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Wine that gets better with age

Aging wine (or “ageing” in traditional English prose) isn’t for everyone, nor is it for every wine. However, when it is done right, the pleasure received is immeasurable.

Less than 10 percent of all wines produced have the ability to improve with age. This includes most selections available at the grocery store not on the top two shelves. Wineries create these ready-to-drink products with the intention that they will be consumed within 1-2 years of release.

Embracing aged wines came about after the invention of glass bottles and corks in the 17th century. Prior to that, wine meant for personal enjoyment was kept in oak buckets and turned sour quickly. Those who could afford it drank the freshly fermented juice and would sell off the remainder on the cheap.

Oenologists of today understand a great deal about what components to look for in an age-worthy red or white wine. Tannin, acid, and sugar all act as preservatives; however, the mystery of knowing when to open a bottle at full maturity is something that may never be truly solved. Collectors’ infatuation with this element of wine is exactly what makes it incomparable to any other beverage.

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Over time, red wine tannins intermingle with oxygen, forming chains of protein that eventually grow large enough to fall out of solution as evidenced by the sediment you see in older bottles. This reaction softens the wine while making it more harmonious with its other components. Vintage Ports are famous for their age potential, and sediment, which allows the true expression of the vineyards from which they come to shine.

High acid white wines, such as German Rieslings, also are known for their ability to age. They have little or no tannin, but the acid component helps to sustain the wine. Compare this process to pickling food for preservation. German Rieslings from good years and great vineyards can lay down successfully for 20 years or more.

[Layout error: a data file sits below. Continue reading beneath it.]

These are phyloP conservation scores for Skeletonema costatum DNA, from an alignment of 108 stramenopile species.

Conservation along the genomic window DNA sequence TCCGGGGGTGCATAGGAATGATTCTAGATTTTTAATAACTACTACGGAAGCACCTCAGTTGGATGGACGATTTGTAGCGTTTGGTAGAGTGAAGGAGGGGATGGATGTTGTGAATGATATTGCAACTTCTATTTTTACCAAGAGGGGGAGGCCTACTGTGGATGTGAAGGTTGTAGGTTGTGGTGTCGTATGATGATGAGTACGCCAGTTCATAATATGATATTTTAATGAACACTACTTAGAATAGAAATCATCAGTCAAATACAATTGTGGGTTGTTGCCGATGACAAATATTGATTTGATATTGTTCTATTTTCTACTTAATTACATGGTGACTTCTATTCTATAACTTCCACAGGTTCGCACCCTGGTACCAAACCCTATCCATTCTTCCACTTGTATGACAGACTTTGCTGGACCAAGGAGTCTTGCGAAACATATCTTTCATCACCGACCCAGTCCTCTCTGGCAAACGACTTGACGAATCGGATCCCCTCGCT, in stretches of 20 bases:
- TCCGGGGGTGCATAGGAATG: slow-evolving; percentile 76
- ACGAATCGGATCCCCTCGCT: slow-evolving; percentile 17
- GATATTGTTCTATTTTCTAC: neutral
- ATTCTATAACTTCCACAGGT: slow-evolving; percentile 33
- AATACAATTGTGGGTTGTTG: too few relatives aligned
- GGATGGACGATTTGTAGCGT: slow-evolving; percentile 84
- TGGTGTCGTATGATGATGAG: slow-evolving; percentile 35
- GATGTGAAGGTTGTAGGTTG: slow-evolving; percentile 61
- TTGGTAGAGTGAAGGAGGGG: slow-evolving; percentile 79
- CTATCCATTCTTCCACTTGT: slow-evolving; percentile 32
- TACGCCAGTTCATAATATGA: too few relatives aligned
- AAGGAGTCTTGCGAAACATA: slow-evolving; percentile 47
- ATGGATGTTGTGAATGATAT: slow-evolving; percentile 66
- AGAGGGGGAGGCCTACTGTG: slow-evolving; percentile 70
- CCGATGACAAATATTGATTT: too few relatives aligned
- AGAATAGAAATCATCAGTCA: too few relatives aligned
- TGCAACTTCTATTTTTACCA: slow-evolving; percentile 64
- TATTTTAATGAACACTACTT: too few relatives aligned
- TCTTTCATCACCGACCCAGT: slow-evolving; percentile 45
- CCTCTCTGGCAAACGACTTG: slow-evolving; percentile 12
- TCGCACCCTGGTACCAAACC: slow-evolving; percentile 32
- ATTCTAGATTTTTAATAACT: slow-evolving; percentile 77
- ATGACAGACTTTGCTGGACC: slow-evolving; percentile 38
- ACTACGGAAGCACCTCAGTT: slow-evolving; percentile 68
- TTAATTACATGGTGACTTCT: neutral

Sweet wines such as a French Sauternes, Hungarian Tokaji, or German TBA have large amounts of residual sugar that protect the fruit from early spoilage. The natural acidity in these wines also assists with the aging process and, of course, the overall enjoyment of these extraordinary wines.

Wines that are worth maturing, contrary to common perception, do not ever really hit a peak; they simply change over time. Maturing wine is more akin to a lifetime than a planned ascent up a mountain. Grapes are picked from the vine and end up somewhere completely foreign to their origin, though clearly showing hints of where they came from and how they were cared for throughout their voyage in the bottle.

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Proper storage conditions are paramount to extended bottle aging.

Cooler temperatures, the recommended range being 55-58 degrees, allow wine to develop slowly, which in turn creates maximum complexity.

Direct sunlight deteriorates wine, as can vibration. Humidity in the 75 percent range is also advised to keep corks from drying out.

Experimenting with aging wine is as simple as locating a wine that has the ability to age, buying six bottles, and stashing them away in the coolest, darkest portion of your home. Each year taste the wine and purchase six more bottles of the same label. Continue doing so until the sixth year when you only have one bottle remaining from your original purchase and open it alongside a bottle from each year you have been collecting. Tasting different vintages of the same label is called a “vertical tasting” which provides the best education on what bottle age does to a wine.

You can visit Mark on the web at www.sdwineguy.com or e-mail Mark directly at mark@sdwineguy.com with your comments and story suggestions.